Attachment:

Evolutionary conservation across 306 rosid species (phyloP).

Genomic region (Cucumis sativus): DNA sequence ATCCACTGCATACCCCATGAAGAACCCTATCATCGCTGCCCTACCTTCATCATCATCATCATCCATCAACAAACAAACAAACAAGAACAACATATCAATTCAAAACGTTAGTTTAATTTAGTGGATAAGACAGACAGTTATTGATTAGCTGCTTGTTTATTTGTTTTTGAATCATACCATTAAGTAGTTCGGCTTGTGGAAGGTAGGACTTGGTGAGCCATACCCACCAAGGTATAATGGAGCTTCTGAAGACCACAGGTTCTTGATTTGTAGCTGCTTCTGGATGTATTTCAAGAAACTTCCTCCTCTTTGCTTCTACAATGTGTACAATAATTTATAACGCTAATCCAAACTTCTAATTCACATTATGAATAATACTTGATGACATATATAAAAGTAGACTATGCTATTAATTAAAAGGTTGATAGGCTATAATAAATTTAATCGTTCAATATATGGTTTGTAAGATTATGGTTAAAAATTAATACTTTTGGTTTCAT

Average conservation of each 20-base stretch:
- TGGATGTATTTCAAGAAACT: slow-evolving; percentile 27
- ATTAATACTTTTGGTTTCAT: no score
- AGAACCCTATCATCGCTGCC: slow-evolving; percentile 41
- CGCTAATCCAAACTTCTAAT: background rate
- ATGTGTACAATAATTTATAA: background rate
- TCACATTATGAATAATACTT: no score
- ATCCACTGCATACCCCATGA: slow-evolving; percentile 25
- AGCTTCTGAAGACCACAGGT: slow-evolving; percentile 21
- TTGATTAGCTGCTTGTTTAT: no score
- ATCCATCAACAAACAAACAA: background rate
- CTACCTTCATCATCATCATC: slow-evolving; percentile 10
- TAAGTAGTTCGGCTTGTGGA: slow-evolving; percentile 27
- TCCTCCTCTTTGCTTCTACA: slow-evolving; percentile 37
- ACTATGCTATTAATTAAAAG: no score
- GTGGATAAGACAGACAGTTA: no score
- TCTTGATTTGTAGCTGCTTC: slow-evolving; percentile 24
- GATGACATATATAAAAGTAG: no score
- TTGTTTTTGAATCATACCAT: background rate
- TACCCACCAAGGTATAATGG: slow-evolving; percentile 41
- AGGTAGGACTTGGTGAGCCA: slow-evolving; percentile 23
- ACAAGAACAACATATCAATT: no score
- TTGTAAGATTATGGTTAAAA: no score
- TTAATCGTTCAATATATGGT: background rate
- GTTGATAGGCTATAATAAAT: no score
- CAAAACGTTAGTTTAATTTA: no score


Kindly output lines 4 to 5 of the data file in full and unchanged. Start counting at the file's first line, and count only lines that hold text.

- TGGATGTATTTCAAGAAACT: slow-evolving; percentile 27
- ATTAATACTTTTGGTTTCAT: no score